As we slowly started telling people that our unborn son was going to have Down syndrome many had suggestions of other families we could connect with who had a child with Down syndrome. We were not close to anyone who was raising a child with Down syndrome, so it was helpful to be linked to families that were already on this journey. One couple that kept coming up as a “you must connect with” was Skip and Gayle Gianopulos. They not only had one child with Down syndrome, but they had TWO biological daughters with Down syndrome. Feeling very scared and overwhelmed about Cody’s diagnosis, I couldn’t even imagine what that was like!
Gayle is a fellow alum of Judson University and I had heard her name before, but I had never met her because we were not in school at the same time. What I did find about her was that she was “normal, cool and fun”. That sounds trivial that I cared about that, but I am embarrassed to say, that one of my concerns when I found out that Cody was going to have Down syndrome was that I would have to give up my life as I knew it. I thought he was going to ruin my life and I would have to change who I was and what I liked to do. From what I knew about Gayle, she was a happy, beautiful person inside and out, living life to the fullest. I wanted to know her secret on how she managed this kind of life while raising children with Down syndrome.
I reached out to Gayle and she immediately offered for her and Skip to meet with Chad and I. The pain and uneasiness still very fresh, we met Skip and Gayle for dinner just weeks after Cody’s diagnosis. They were so kind and friendly and very easy to connect with. There were no signs of a burdened life or unhappiness with having children with Down syndrome.
That night was just the first step of learning from other families about life with a child with Down syndrome, but as I think back to that dinner conversation there were some key things that Skip and Gayle shared with us that night.
They promised us that our Cody would change our world in beautiful ways.
They told us that once we grieved the loss of what we expected, we would open ourselves up to see the beauty in the gift of life that was given to us.
They said that managing four kids is the hardest part of their parenting, not having children with Down syndrome, and most of the time, those girls are their easiest kids!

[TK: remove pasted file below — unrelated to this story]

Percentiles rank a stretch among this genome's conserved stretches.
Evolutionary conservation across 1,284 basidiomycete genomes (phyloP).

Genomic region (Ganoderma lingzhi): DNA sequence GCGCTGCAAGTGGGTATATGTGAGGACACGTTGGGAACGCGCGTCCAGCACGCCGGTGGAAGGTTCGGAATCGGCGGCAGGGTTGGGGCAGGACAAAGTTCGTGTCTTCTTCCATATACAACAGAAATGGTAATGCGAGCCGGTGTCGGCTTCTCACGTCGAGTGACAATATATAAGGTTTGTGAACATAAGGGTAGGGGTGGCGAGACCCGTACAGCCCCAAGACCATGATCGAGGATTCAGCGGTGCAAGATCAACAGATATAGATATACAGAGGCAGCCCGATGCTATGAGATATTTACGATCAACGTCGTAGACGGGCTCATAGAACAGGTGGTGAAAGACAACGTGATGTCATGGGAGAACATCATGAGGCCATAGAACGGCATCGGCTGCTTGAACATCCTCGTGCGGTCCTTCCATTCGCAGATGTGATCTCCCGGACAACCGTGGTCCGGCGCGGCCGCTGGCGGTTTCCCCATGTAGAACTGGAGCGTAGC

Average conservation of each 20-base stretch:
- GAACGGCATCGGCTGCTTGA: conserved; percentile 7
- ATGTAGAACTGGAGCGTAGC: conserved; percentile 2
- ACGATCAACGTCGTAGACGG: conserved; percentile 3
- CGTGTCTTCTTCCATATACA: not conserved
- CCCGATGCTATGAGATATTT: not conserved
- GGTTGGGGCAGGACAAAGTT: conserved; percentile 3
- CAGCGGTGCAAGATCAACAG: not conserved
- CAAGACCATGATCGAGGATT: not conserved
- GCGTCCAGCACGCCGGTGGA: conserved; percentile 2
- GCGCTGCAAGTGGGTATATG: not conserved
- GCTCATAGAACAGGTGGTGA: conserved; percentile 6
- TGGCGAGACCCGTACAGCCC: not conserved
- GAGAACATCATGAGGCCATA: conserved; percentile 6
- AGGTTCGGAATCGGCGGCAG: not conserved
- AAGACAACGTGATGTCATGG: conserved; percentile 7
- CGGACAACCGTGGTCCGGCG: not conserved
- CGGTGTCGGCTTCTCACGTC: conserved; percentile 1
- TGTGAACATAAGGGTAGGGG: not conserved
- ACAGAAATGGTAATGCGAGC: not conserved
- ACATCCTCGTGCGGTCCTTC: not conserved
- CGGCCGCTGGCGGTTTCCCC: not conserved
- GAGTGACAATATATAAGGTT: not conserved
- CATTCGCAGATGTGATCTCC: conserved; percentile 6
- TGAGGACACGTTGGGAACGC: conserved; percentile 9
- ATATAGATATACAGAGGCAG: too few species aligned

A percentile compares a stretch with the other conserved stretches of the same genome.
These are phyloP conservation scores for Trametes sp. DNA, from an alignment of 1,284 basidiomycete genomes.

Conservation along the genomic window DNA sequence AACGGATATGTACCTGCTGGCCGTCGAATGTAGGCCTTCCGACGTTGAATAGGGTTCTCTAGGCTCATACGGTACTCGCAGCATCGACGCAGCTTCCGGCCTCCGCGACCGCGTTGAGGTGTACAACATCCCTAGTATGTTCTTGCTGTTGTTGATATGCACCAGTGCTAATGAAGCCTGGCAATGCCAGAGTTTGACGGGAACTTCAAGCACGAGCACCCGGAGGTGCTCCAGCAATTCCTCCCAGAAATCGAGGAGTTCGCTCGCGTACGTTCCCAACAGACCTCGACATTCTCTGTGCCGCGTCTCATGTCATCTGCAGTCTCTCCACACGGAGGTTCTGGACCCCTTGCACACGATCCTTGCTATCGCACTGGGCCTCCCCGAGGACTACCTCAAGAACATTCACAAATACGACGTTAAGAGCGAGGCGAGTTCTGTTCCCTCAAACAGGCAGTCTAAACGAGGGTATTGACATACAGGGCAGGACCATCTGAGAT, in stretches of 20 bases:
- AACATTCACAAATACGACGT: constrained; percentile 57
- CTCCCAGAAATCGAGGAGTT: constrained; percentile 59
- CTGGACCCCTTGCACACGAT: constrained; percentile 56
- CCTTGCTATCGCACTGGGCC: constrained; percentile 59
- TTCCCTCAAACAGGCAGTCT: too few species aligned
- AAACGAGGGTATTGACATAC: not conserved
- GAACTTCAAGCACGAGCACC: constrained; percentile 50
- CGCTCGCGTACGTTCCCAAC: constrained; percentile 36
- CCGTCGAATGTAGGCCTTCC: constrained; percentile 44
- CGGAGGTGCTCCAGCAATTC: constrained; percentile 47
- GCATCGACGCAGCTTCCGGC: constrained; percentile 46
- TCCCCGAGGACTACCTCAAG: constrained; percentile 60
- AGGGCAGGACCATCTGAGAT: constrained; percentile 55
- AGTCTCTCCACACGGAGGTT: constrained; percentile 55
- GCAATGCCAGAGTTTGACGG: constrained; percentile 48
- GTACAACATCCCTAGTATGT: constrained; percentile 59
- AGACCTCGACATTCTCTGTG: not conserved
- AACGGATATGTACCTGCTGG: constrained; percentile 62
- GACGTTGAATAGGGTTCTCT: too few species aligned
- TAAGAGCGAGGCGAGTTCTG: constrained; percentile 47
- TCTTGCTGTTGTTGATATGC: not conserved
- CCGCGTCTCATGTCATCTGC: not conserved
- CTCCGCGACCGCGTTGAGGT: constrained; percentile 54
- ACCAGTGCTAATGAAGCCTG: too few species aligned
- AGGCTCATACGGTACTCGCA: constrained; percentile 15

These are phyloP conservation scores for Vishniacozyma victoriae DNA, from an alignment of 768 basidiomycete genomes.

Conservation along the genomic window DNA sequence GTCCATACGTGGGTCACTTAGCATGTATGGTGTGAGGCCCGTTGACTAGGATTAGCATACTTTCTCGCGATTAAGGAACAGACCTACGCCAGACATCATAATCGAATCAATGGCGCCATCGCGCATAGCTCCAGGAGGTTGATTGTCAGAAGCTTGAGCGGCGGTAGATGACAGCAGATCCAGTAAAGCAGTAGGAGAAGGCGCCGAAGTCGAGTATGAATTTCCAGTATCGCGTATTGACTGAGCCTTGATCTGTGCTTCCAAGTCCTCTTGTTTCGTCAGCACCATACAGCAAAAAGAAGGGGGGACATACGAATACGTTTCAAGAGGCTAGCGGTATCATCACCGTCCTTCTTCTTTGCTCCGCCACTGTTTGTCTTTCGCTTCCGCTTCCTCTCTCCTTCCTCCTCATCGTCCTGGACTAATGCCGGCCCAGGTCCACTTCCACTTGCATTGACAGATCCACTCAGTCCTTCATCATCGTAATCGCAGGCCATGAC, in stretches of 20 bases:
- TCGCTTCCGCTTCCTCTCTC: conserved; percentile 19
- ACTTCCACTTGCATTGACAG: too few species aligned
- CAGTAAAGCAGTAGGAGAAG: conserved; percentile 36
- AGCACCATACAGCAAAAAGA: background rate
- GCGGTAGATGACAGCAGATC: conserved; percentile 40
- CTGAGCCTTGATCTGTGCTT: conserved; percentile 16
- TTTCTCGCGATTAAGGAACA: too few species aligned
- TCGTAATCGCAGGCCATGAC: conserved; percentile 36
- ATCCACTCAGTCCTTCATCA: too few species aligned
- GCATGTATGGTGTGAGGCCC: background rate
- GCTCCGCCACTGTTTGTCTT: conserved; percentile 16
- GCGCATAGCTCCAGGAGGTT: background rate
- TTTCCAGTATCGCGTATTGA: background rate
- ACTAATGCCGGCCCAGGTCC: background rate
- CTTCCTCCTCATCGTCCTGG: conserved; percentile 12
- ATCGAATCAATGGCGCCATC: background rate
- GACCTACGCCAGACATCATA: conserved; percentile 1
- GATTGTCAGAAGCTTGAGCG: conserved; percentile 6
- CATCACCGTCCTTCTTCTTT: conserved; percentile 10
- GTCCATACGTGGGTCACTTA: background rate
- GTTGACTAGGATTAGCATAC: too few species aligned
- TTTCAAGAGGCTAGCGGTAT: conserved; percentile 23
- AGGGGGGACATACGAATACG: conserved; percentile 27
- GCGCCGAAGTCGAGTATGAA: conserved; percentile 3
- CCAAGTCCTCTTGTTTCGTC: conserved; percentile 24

They admitted that if God gave them the chance to take away their daughters’ Down syndrome they would not want to. It would take away what makes them who they are.
Skip and Gayle’s mentorship has been such a blessing and vital part of our journey. They are such caring and giving people and we are so grateful to know them. They did not take our fears away that night, but they calmed them, and as we have navigated through the first 23 months of Cody’s life it was slowly revealed that what they told us was very true.
Cody has changed our world in such beautiful ways and we love having him as our son. I look back to the moments we were so sad and scared and wish we would have known how great life was going to be with Cody. But we needed to grieve and process and once we had the chance to actually experience life with Cody we did realize the beauty of the life we had been given.
And I too wouldn’t want Cody’s Down syndrome taken away! I can’t believe I actually feel that way, I would never have thought I would. Sure, I sometimes wish things were not so hard for Cody, but I also cannot imagine him not having Down syndrome. He has a joy and an extra zeal for life that is so unique to Down syndrome and I would be sad for that to be taken away.
Skip and Gayle met with two very scared parents that first night and a few more meetings after that. They sifted through our panic and patiently answered our burning questions and concerns. They showed us such grace and concern but secretly they knew we were going to be ok. They knew the blessing that Cody was going to be before we did. They knew we would come around and realize the amazing gift that Cody is. And they were SO right.